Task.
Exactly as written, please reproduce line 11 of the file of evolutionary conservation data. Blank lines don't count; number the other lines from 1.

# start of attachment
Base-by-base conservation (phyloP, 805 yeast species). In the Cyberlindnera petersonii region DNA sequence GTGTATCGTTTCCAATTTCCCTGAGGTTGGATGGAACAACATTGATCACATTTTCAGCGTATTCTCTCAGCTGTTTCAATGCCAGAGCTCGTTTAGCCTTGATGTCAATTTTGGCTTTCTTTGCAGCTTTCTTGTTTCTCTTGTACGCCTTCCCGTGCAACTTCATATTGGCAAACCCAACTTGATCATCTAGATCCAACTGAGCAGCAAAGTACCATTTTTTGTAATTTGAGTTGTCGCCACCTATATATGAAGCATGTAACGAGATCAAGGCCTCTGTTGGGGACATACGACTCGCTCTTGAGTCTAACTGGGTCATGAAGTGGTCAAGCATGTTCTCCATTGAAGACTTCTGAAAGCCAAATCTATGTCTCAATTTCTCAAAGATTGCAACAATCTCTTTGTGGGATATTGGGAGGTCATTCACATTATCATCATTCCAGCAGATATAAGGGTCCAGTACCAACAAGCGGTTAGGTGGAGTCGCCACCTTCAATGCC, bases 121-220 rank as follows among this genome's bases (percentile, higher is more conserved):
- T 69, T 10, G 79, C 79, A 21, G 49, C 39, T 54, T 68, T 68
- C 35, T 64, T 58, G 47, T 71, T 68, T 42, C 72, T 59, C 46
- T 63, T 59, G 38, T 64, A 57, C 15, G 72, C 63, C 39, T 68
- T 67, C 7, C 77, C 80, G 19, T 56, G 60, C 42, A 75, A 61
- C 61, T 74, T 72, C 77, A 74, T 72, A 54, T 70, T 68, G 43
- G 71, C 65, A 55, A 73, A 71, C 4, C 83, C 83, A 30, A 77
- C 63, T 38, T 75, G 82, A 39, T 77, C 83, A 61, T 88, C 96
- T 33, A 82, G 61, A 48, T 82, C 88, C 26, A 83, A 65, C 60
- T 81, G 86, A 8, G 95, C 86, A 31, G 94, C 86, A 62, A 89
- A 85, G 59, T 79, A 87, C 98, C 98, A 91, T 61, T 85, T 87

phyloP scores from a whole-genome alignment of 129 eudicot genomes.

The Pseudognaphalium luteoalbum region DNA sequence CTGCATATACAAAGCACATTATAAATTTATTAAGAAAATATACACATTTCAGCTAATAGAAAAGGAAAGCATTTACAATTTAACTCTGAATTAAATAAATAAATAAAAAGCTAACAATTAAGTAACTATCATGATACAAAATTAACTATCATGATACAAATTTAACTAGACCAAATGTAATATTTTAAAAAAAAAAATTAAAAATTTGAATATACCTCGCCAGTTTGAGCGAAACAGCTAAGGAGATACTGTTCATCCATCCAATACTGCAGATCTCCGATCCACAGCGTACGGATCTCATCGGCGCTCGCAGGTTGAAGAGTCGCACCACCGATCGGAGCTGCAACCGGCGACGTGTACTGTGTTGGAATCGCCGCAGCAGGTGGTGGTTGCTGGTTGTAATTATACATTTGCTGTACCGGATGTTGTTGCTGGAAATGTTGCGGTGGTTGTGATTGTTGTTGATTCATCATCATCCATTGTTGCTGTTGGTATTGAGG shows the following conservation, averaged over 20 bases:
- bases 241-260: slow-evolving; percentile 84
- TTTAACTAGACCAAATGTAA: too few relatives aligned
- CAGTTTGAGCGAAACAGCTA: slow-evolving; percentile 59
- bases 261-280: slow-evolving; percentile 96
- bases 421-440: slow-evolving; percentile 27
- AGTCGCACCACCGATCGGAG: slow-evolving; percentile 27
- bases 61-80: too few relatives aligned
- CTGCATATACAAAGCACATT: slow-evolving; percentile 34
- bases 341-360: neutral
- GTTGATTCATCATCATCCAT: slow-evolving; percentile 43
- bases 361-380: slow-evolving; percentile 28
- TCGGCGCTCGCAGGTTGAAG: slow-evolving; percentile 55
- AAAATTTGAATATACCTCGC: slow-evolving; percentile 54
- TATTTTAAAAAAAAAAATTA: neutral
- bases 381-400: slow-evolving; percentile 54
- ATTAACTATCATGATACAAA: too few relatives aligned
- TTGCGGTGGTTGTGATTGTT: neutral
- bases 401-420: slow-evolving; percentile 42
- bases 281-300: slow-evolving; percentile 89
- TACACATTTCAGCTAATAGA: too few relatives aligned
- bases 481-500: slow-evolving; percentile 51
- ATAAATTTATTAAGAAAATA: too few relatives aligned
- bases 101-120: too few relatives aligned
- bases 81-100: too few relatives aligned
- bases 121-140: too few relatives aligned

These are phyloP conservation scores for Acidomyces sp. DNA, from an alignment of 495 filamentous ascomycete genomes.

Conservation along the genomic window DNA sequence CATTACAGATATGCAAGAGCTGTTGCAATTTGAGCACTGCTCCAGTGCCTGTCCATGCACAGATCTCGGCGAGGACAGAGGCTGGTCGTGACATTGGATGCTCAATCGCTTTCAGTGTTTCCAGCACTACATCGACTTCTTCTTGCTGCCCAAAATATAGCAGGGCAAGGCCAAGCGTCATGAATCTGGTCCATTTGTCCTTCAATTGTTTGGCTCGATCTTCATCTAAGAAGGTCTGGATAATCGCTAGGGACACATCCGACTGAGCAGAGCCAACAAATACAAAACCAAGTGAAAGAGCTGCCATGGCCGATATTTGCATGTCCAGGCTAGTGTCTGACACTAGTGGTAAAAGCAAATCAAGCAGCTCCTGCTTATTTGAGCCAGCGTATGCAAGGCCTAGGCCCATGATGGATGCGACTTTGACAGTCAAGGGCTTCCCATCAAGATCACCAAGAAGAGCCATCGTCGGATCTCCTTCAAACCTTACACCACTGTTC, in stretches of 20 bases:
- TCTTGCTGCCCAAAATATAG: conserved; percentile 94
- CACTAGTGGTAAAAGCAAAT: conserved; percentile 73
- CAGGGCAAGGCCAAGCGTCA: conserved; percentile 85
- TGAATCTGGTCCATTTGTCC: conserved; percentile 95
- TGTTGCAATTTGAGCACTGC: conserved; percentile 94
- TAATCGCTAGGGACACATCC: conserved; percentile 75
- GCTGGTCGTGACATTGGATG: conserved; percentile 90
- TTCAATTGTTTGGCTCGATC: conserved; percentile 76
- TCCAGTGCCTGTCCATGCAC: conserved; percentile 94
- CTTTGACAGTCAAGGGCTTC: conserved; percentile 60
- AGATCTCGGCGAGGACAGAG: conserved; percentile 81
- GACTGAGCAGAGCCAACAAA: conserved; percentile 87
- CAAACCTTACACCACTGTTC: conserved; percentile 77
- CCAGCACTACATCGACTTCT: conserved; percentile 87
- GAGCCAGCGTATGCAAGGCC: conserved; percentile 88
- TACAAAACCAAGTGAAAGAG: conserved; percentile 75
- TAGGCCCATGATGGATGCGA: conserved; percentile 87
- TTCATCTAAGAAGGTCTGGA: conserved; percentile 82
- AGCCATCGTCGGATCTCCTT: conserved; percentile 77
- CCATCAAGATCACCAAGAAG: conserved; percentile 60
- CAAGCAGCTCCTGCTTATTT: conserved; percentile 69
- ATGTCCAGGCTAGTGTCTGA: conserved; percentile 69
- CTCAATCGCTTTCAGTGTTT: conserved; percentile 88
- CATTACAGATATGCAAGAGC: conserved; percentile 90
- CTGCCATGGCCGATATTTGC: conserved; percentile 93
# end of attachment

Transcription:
- A 85, G 59, T 79, A 87, C 98, C 98, A 91, T 61, T 85, T 87